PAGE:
Skip to main content



Liposuction death: Doctor barred from practising medicine, another suspended for 18 months

SINGAPORE — Nearly nine years after he caused the death of a property management firm boss by incompetently using a potent sedative during a liposuction procedure, an aesthetic doctor will be struck off the register of approved medical practitioners.

SINGAPORE — Nearly nine years after he caused the death of a property management firm boss, by incompetently using a potent sedative during a liposuction procedure, an aesthetic doctor will be struck off the register of approved medical practitioners. 

Making the order on Friday (Nov 23), Chief Justice Sundaresh Menon, who delivered the judgment of the Court of Three Judges, said that it was difficult to conceive of a worse case of medical misconduct than how Dr Wong Meng Hang had treated his patient, the late Franklin Heng Ang Tee.

Heng’s death was the first fatality here arising from aesthetic treatment.

The doctor who assisted Dr Wong in the procedure, Dr Zhu Xiu Chun, also known as Myint Myint Kyi, had her suspension from practice increased from six to 18 months.

But this may not be the end of the matter.

The Court of Three Judges has directed that the case be reported to the Public Prosecutor, so that the doctors may be investigated for any relevant criminal offences that may have been committed — including that of causing death by a rash or negligent act.

“While we express no views at all on whether any criminal offence is disclosed on the facts before us, we consider it to be in the public interest that the matter be investigated,” Chief Justice Menon said.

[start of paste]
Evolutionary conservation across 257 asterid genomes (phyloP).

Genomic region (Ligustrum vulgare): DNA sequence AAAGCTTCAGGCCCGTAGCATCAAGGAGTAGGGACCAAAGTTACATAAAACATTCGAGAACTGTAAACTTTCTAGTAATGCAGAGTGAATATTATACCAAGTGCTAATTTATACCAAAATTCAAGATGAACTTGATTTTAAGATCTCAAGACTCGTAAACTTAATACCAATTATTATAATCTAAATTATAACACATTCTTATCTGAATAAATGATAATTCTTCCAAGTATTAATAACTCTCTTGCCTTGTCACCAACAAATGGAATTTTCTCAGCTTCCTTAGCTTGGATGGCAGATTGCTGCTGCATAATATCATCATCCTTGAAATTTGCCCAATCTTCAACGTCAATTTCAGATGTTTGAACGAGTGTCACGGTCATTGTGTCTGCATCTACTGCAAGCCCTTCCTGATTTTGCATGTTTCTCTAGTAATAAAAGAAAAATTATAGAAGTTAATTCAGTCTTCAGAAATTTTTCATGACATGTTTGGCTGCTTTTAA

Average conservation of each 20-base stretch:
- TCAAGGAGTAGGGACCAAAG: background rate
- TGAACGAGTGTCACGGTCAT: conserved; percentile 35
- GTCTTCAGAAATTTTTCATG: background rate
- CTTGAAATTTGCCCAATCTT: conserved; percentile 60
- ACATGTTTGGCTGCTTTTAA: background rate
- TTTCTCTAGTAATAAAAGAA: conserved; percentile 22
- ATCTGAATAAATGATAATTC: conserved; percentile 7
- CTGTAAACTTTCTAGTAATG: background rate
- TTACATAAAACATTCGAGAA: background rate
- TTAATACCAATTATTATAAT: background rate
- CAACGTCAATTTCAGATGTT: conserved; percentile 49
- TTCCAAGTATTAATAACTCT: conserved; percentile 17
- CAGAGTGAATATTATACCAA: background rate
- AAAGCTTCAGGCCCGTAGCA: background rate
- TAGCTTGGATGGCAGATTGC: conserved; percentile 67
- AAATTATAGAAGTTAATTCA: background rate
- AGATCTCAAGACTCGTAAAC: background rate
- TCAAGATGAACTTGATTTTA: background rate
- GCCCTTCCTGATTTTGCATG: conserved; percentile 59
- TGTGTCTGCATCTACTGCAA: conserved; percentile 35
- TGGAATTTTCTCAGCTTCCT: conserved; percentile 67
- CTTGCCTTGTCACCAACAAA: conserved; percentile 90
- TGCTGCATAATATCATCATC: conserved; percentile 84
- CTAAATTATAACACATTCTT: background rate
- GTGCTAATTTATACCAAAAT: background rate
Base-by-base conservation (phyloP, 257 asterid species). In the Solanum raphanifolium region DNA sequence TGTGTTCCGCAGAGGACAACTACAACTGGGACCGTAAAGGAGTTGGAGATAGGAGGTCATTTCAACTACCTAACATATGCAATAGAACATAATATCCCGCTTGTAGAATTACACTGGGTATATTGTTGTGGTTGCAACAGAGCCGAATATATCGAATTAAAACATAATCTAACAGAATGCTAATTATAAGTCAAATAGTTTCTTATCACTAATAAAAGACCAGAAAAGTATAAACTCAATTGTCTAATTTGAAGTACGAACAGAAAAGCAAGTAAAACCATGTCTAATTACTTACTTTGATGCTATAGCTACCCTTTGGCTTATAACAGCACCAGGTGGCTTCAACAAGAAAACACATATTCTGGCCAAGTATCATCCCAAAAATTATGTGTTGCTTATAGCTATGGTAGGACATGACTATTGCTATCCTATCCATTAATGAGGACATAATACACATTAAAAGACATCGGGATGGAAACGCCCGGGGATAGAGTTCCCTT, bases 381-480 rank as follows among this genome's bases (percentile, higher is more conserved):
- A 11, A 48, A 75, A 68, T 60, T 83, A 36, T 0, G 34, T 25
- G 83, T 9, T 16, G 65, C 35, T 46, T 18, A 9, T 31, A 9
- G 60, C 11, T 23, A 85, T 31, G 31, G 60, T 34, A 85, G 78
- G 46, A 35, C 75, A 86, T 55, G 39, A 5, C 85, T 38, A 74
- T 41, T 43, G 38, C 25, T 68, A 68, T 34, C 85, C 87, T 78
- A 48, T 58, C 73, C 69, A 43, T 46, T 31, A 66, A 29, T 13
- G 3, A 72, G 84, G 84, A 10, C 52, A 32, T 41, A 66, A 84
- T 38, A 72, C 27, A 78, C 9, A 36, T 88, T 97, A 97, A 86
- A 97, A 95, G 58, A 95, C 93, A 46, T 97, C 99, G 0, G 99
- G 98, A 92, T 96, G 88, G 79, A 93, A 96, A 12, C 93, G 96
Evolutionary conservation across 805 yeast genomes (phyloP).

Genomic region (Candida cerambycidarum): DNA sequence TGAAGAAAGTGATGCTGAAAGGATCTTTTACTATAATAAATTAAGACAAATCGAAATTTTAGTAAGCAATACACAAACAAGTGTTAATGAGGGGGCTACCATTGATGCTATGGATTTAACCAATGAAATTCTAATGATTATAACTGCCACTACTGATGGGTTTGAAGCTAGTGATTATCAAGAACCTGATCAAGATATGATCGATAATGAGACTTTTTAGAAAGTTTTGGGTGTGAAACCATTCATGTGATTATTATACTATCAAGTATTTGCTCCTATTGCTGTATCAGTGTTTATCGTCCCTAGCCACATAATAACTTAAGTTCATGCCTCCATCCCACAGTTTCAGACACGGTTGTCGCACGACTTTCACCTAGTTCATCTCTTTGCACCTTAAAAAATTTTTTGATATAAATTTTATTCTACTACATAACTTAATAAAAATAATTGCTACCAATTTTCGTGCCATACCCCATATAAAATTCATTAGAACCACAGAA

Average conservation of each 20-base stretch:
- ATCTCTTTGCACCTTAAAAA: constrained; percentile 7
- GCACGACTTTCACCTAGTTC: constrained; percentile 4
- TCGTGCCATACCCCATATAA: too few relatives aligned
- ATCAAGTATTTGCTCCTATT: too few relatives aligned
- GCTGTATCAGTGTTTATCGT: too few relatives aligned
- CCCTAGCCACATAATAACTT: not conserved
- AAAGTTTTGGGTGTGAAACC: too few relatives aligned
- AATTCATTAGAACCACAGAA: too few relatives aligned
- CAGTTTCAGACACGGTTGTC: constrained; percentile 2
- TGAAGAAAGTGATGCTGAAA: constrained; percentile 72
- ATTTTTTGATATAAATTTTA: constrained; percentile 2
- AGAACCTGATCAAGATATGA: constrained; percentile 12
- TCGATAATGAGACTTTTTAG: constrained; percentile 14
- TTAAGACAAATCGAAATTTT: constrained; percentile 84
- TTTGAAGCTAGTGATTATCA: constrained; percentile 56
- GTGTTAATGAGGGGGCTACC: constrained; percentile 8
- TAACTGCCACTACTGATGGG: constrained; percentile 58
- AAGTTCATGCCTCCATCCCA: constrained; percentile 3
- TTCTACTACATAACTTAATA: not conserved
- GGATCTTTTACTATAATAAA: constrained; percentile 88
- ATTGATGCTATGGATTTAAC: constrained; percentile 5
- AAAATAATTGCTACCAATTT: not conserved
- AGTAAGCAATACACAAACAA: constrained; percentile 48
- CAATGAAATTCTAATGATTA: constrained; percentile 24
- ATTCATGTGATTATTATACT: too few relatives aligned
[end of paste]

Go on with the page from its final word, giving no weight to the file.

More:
Dr Wong had been suspended from practice for 18 months by a Disciplinary Tribunal last year. But the Singapore Medical Council sought a stiffer sentence of the maximum suspension of three years, and said it would not object if the court decided to strike him off the register.

The judges had harsh words for Dr Wong, saying his treatment of the patient was “grossly unsatisfactory and strikingly deficient in every respect”.

Dr Wong recklessly decided to embark on a risky sedation procedure that he was untrained for, administered the sedative improperly by giving an excessive dosage, and wounded the patient by performing the liposuction improperly, Chief Justice Menon said. He left the patient unattended after the procedure and as a result, the patient became unable to breathe and died.

When Heng was rushed to the hospital, Dr Wong lied that he had been given a pain medication and local anaesthesia, but no sedation.

Chief Justice Menon, who heard the case with Judges of Appeal Andrew Phang and Judith Prakash, said: “In truth, it simply would not even have been contemplated by the patient, who had consulted Dr Wong for an elective aesthetic procedure, that he would not survive the operation.

“It was the doctors’ actions here which were the sole and direct cause of the patient’s death, and we regard this as an extremely serious aggravating factor to be taken into account in sentencing."